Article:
The recent signing of MOUs with about 50 IPPs is an important step towards reducing the end consumer tariff, and both sides are committed to taking this initiative across the finish line in the next few weeks. Along with the government-owned power plants, and those that came under the 2015 policy, the expected savings are in the trillions and do move the needle, especially on account of avoided currency devaluation-related tariff increases. While no government wishes to renegotiate signed contracts, the harsh reality is that our economy simply cannot afford to pay the 30 percent dollar-indexed annual Return on Equity, especially on the more recent power projects that, in hindsight, could and should have been priced less generously. In phase two, we would also be requesting the project finance lenders to extend the maturity of their debt beyond the typical 10-to-12 year tenor to smoothen the “front-loaded” profile of the tariffs and provide consequential relief to the rate-payers. Pakistan should always remain a welcoming investment destination, but the key lesson learnt is that all counterparties to such long-term contractual relationships must also consider, as a key variable, the financial sustainability, or otherwise, of the ecosystem.
We also now need to decisively move away from the single-buyer, sovereign-guaranteed, take-or-pay contractual structure that has unfortunately promoted the rent-seeking culture, that many assume to be the only option on the table. On the contrary, there should be different pockets of private capital that are willing to take a long-term market view on the overall demand/supply dynamics in the country’s power sector, without the need for a State backstop on volume or price. To achieve this long overdue objective, the government and the regulator have recently approved an 18-month road map to set up a wholesale commodity exchange by early 2022 that will allow multiple buyers and sellers to trade electricity, including under a take-and-pay regime, that should help reduce the consumer tariff, improve service and share the federal government’s financial burden with private sector participants, traders, and underwriters. A recently revised wheeling regime should also facilitate private business-to-business flow of electricity to increase overall economic output as the “big picture” policy outcome while also providing a reasonable, level playing field to the incumbent intermediaries to recover their legitimate, stranded cross-subsidy and other such costs.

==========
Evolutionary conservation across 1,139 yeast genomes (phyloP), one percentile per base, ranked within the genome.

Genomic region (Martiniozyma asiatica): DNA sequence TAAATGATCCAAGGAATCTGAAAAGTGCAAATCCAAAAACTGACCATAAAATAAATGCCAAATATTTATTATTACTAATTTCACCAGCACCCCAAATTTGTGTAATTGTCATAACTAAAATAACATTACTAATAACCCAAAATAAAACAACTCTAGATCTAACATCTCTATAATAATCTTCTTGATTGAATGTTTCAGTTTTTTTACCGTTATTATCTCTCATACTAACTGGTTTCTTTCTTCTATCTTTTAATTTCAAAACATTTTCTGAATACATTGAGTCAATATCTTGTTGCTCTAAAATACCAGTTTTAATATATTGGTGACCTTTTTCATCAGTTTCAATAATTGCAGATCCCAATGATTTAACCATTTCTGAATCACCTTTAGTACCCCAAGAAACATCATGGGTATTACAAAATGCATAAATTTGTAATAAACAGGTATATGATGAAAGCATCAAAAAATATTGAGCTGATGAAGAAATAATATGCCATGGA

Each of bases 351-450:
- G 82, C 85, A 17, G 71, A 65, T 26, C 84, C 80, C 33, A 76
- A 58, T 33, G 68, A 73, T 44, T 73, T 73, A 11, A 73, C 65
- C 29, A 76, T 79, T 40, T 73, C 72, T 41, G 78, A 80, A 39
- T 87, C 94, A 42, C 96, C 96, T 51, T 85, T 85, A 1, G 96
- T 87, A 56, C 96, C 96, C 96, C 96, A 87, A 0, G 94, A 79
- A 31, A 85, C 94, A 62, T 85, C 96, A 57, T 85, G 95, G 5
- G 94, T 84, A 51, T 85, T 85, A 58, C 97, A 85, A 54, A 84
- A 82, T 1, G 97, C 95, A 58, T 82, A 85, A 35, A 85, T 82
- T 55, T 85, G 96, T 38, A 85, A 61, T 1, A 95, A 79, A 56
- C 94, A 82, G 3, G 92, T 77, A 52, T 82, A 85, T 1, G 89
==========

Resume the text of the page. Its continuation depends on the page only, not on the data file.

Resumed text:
The Pakistan Government’s recent announcement to provide 25 to 50 percent tariff relief to various categories of industrial customers for their incremental power consumption, and elimination of the distinction between peak and non-peak rates, is designed to increase power demand, economic output and employment opportunities, particularly in the small-and-medium enterprise sector. We all know that our industrial tariffs are among the highest in the region (on average 25 percent higher than those in our neighbouring countries), which has resulted in gradual de-industrialisation over the years, as evidenced by the sub-optimal correlation between electricity consumption and GDP growth rate in Pakistan over the last 10 years. This pricing signal (alongside an imminently similar one for indigenous natural gas) should also incentivise a significant proportion of those captive power consumers of approximately 5000 MW to switch back to the national grid as their primary source of input power. In formulating this three-year industrial tariff relief policy, against the backdrop of IMF discussions, the government rightly and boldly opted for a measured stimulus package that should more than pay for itself over the coming months.
Outright privatisation is perhaps not a feasible policy option in the near term, but a public-private partnership arrangement between the federal government, the respective provincial governments and a private sector operator should be the interim way forward.